It wasn’t the interview Michael Caroselli had prepared for when he arrived at the Tega Cay Police Department one day last November.
When Caroselli showed up at the department for a job interview on Nov. 4, 2014, he was met by Rock Hill Police Department investigators with warrants for pointing and presenting a firearm and impersonating a law enforcement officer, a detective testified Wednesday. He was later interviewed at the Rock Hill Law Center.
Caroselli, a former deputy with the Richland County Sheriff’s Department, is accused of pulling a gun on a woman and her son while claiming to be an officer after a traffic confrontation Oct. 29, 2014. The woman, Diana Foster, testified Tuesday that a Honda Civic was tailgating her and her son as they returned home from a store, and she pulled off to the side and then began following the car after it passed her in order to get the tag number.
The car continued onto Capstone Court, where they lived, she said. When they drove down Capstone and turned around in a cul-de-sac, the driver of the car reportedly got out and approached their truck in the road with a badge and gun, beating on the truck, telling Foster to get out and that he was a law enforcement officer.
Caroselli’s recorded interview with Rock Hill Police Detective Ryan Thomas was played in court Wednesday. During the interview, he told Thomas he was a deputy for 2.5 years and had a job interview with another agency scheduled for that day. While recalling the events from several days prior, Caroselli said he was concerned when the truck started following him and became scared when, he said, the truck pulled in behind him at his mother’s home.
“This woman followed me to my mother’s house,” Caroselli says on the recording, referring to Foster. “She brought whatever fight she had with her to an address that she doesn’t live at, for whatever reason.”
Caroselli said he first thought the pickup driver was lost because the vehicle was traveling so slowly. When the truck pulled off on the side of the road, he said, he thought the driver might have been experiencing a medical emergency.
“As soon as I open my door, she makes a left turn onto the roadway,” he says, adding that he started driving again and continued to his mother’s home.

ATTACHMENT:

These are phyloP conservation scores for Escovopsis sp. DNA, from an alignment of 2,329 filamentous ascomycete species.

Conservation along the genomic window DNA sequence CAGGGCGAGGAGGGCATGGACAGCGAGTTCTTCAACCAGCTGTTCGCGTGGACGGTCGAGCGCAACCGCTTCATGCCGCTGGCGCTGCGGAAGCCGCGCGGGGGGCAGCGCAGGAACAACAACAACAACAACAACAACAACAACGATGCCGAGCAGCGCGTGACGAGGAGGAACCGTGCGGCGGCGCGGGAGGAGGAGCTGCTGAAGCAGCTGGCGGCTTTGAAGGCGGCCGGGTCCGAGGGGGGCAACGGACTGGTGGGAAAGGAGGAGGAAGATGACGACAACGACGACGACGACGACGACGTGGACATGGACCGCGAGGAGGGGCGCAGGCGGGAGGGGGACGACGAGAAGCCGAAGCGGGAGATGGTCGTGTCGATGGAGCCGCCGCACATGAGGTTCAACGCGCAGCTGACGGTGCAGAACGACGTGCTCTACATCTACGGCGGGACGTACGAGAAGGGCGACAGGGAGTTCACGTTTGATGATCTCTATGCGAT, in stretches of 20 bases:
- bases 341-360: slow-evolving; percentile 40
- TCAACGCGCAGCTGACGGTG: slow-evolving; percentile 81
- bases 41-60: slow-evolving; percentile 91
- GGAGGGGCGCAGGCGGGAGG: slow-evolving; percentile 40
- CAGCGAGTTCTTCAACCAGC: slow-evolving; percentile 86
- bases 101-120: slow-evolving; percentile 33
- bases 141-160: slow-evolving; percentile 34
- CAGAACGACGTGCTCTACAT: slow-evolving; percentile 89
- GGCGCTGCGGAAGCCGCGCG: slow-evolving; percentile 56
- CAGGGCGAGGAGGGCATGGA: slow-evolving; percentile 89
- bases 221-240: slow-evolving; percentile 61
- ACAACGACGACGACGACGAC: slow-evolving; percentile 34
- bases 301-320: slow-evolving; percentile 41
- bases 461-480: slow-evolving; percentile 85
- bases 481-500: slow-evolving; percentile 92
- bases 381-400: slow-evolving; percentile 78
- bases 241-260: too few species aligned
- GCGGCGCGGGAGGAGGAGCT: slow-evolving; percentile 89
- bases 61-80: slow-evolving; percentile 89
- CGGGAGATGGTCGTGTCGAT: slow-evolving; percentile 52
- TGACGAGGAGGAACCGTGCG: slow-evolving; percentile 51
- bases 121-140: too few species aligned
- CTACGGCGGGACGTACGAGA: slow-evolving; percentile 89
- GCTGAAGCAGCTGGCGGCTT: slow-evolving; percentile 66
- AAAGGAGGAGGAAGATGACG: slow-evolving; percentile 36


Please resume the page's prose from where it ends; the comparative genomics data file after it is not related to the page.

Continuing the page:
“She pulled up to the house, first in front of the mailbox, then behind me,” Caroselli said. “I don’t know if this is somebody I’ve arrested, I don’t know if this is somebody who was trying to carjack me. I have no idea. There’s still that law enforcement mentality.”
The pickup’s driver kept the window up and kept yelling at him, Caroselli said, adding that he couldn’t make out what she was saying.
“She kept hollering, ‘This is my car! This is my car!’” he said during the interview.
Caroselli at one point during the interview said he would have been within his rights to shoot Foster if she’d gotten out of the truck on his property. He then said that was an exaggeration.
“What I’m saying is, I’m in a place that I have to be. I have no duty to retreat,” he said. “I don’t have a responsibility. She came to the house.”
Caroselli told Thomas he never cursed at Foster and that he yelled at her to “get out” of the neighborhood, not “get out of the car.” He denied showing a badge to her.
“Since I was let go, I have not uttered the phrase, ‘Police,’ ‘I’m a deputy sheriff,’ ‘I’m a law enforcement officer,’ not pulled over anybody,” he said. “It doesn’t work that way.”
He admitted to pulling his handgun from his ankle holster but denied pointing it at Foster.
Thomas testified that police spoke with a homeowner on Capstone Court who heard the commotion that night.
“He heard someone – what he described as – beating on a vehicle,” Thomas said. “Then he heard a male voice yelling, ‘Get the (expletive) out of the car.’”
Defense attorney Richard D’Agostino went through the investigation with a fine-tooth comb Wednesday, questioning officers’ lack of probable cause the night of the incident, the information considered when deciding to obtain a warrant and what he said was a lack of specificity with identifying where in Caroselli’s car evidence items were found.
Thomas said the degree of specificity when logging evidence varies from case to case and that because there had been no other passengers in the car when Caroselli was arrested, they didn’t feel the need to differentiate where in the car the items were found.
Noting Caroselli’s law enforcement training, Thomas was skeptical of the fear the former deputy reported feeling during the incident and said someone with his training would be “inquisitive but not scared.” When deciding to obtain a warrant, Thomas said, part of his evaluation was based on the fact that Caroselli had formal law enforcement training.
“So you’re holding him to a higher standard than a normal citizen?” D’Agostino asked.
“Of course,” Thomas said.